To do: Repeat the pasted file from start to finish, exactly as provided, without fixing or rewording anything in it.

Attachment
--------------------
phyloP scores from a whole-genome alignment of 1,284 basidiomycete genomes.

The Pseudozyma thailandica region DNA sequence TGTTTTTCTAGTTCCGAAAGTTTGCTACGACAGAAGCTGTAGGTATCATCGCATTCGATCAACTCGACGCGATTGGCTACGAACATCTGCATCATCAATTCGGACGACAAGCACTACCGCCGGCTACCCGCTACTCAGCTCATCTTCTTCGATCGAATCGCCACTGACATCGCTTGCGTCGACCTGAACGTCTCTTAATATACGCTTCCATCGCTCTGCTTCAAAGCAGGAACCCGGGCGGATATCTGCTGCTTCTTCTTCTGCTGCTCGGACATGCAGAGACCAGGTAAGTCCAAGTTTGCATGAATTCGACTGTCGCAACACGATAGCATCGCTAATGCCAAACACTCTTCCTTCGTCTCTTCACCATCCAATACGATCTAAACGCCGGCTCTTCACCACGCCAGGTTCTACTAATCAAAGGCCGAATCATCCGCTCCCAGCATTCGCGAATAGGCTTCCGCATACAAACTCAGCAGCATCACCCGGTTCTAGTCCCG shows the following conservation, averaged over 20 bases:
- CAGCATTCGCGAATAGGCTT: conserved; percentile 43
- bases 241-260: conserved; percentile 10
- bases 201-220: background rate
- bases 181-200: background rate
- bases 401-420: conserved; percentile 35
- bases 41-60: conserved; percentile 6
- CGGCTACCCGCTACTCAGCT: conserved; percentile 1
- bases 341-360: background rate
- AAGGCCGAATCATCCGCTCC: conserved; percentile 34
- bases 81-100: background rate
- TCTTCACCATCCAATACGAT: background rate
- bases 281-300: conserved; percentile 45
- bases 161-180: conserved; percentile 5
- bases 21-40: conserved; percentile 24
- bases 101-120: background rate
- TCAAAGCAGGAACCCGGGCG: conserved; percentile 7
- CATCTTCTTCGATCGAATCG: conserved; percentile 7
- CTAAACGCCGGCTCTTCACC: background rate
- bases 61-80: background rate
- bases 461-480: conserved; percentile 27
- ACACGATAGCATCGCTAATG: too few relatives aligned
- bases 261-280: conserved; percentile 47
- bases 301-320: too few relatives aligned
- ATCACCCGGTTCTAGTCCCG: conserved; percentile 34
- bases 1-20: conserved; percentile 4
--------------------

phyloP scores from a whole-genome alignment of 1,284 basidiomycete genomes.

The Pseudozyma thailandica region DNA sequence TGTTTTTCTAGTTCCGAAAGTTTGCTACGACAGAAGCTGTAGGTATCATCGCATTCGATCAACTCGACGCGATTGGCTACGAACATCTGCATCATCAATTCGGACGACAAGCACTACCGCCGGCTACCCGCTACTCAGCTCATCTTCTTCGATCGAATCGCCACTGACATCGCTTGCGTCGACCTGAACGTCTCTTAATATACGCTTCCATCGCTCTGCTTCAAAGCAGGAACCCGGGCGGATATCTGCTGCTTCTTCTTCTGCTGCTCGGACATGCAGAGACCAGGTAAGTCCAAGTTTGCATGAATTCGACTGTCGCAACACGATAGCATCGCTAATGCCAAACACTCTTCCTTCGTCTCTTCACCATCCAATACGATCTAAACGCCGGCTCTTCACCACGCCAGGTTCTACTAATCAAAGGCCGAATCATCCGCTCCCAGCATTCGCGAATAGGCTTCCGCATACAAACTCAGCAGCATCACCCGGTTCTAGTCCCG shows the following conservation, averaged over 20 bases:
- CAGCATTCGCGAATAGGCTT: conserved; percentile 43
- bases 241-260: conserved; percentile 10
- bases 201-220: background rate
- bases 181-200: background rate
- bases 401-420: conserved; percentile 35
- bases 41-60: conserved; percentile 6
- CGGCTACCCGCTACTCAGCT: conserved; percentile 1
- bases 341-360: background rate
- AAGGCCGAATCATCCGCTCC: conserved; percentile 34
- bases 81-100: background rate
- TCTTCACCATCCAATACGAT: background rate
- bases 281-300: conserved; percentile 45
- bases 161-180: conserved; percentile 5
- bases 21-40: conserved; percentile 24
- bases 101-120: background rate
- TCAAAGCAGGAACCCGGGCG: conserved; percentile 7
- CATCTTCTTCGATCGAATCG: conserved; percentile 7
- CTAAACGCCGGCTCTTCACC: background rate
- bases 61-80: background rate
- bases 461-480: conserved; percentile 27
- ACACGATAGCATCGCTAATG: too few relatives aligned
- bases 261-280: conserved; percentile 47
- bases 301-320: too few relatives aligned
- ATCACCCGGTTCTAGTCCCG: conserved; percentile 34
- bases 1-20: conserved; percentile 4